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Genre: Comedy/Romance
Director: Garry Marshall
Cast: Julia Roberts, Anne Hathaway, Jessica Biel, Jessica Alba, Jennifer Garner, Shirley MacLaine, Bradley Cooper, Ashton Kutcher, Topher Grace, Emma Roberts, Hector Elizondo, Eric Dane, Patrick Dempsey, Jamie Foxx, Queen Latifah, Carter Jenkins
RunTime: 2 hrs 5 mins
Released By: Warner Bros
Rating: PG
(Sexual References)
Official Website: http://www.valentinesdaymovie.com/

Opening Day: 11 February 2010


An all-star ensemble cast comes together in Valentine's Day, following the intertwining storylines of a group of Los Angelinos as they find their way through romance over the course of one Valentine's Day.

Movie Review:

A bevy of Hollywood stars turn up for Garry Marshall’s “Valentine’s Day”, set in and around Los Angeles on- yes, you’ve guessed it- Valentine’s Day. There are at least 15 different characters in the movie, each played by someone you’d heard of or would probably recognize from this or that movie once they appear onscreen. Indeed, Marshall deserves credit alone for marshal-ling (pardon the pun) so many Hollywood stars together in this picture.

It would be better though if he actually knew what to do with them. Possessing the attention span of a child, “Valentine’s Day” criss-crosses back and forth among its various characters and their mostly independent stories of love, before finding some implausible reason to show how they are actually intertwined.

At the centre of the movie are florist Reed Bennett (Ashton Kutcher) and his best friend, Julia (Jennifer Garner). Reed has just proposed to his girlfriend Morley (Jessica Alba); and Julia is seeing a doctor (Patrick Dempsey) who’s supposedly divorced. Needless to say, neither story is that simple, so before the day ends, both Reed and Julia will go through some ups and downs before- gasp!- realising who they truly love in their hearts.

Acknowledging the wafer-thin nature of their romance, screenwriter Katherine Fugate (from a story by herself, Abby Kohn and Marc Silverstein) adds in not one, not two, but six other stories. But it ain’t the quantity that matters, and one soon realises that despite the cornucopia of characters, not one of them succeed in making this Hollywood product less bland and shallow than it is.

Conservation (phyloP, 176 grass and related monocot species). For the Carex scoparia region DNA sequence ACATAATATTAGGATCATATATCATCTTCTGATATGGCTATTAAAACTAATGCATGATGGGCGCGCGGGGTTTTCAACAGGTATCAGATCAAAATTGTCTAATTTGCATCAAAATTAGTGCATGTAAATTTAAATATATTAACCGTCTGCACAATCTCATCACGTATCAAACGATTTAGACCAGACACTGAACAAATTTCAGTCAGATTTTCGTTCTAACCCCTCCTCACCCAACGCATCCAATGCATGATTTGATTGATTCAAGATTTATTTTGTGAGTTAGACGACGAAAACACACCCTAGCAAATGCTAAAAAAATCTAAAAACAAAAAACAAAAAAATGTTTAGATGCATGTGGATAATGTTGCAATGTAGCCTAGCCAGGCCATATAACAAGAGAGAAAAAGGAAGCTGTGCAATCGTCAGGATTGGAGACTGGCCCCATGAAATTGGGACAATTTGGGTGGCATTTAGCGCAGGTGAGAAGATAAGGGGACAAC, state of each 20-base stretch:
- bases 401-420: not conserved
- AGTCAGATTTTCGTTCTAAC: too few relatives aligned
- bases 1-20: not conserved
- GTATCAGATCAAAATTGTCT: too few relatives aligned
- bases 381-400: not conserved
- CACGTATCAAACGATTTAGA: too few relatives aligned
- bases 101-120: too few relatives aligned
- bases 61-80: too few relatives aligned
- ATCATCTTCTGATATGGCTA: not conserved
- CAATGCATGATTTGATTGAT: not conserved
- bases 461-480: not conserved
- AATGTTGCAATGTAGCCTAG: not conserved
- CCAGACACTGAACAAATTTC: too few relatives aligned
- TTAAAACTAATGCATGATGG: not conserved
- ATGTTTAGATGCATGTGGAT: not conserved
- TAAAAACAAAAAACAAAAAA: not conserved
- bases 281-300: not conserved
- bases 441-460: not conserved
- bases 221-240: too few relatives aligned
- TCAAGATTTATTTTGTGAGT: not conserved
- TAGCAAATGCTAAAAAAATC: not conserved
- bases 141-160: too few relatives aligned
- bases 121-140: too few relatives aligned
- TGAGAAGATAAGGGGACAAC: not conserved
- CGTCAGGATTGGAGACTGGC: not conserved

In typical Hollywood caricature fashion, there’s the cynical duo (Jamie Foxx and Jessica Biel) who will eventually fall in love; the misunderstood duo (Topher Grace and Anne Hathaway) who will discover how much they actually love each other; the graduating high-school couple (Emma Roberts and Carter Jenkins) who want to seal their relationship with a lasting bond before heading off to different universities; and not forgetting the random strangers (Bradley Cooper and Julia Roberts) who meet on a plane and click almost immediately.

If there was no creativity in constructing characters we care about, so too is there no originality in crafting stories that we would be interested in. Yes, we’d know going into a movie like “Valentine’s Day” that we’d get our requisite happy endings, but the journey to that rainbow is too straightforward to be anything but engaging. Despite Marshall’s best efforts at keeping the movie’s pace lively, he is let down by a script that is content to recycle and condense Hollywood’s formula for rom-coms into one single movie.

Given the number of them that appear in this movie, it’s not surprising that none of the actors are given enough screen time to allow us to connect with their characters. Besides the overcrowding, their characters are also too contrived for any of the talents to shine in their respective roles. In fact, the one performer who does steal the show is country singer Taylor Swift, who in her debut movie appearance hams it up as a ditzy high-schooler gushing with love for her jock boyfriend (played by ex-beau Taylor Lautner).

Though it may seem like a perfect idea to get a whole assembly of Hollywood’s stalwart rom-com stars in one movie, “Valentine’s Day” falls way short of being that ideal date movie you were looking for on Valentine’s Day. It is too lightweight and fluffy to have anything significant to say about love; but ends up too bloated with its sheer number of stories and characters. Indeed, if commercialisation were an oft-mentioned bane of Valentine’s Day today, this Hollywood candy-confectionery product made to cash in on the occasion would be an ideal example- and this is something both romantics and cynics would agree.

Movie Rating:

(It’s about a day in the life of love- and true to that description, it is just as insignificant even as a typical Hollywood fluffy rom-com)

Review by Gabriel Chong


. I Hate Valentine's Day (2009)

. (500) Days of Summer (2009)

. He's Just Not That Into You (2009)

. Sex And The City (2008)

. Music & Lyrics (2007)

. Lucky You (2007)

. The Break Up (2006)

. Friends With Money (2006)


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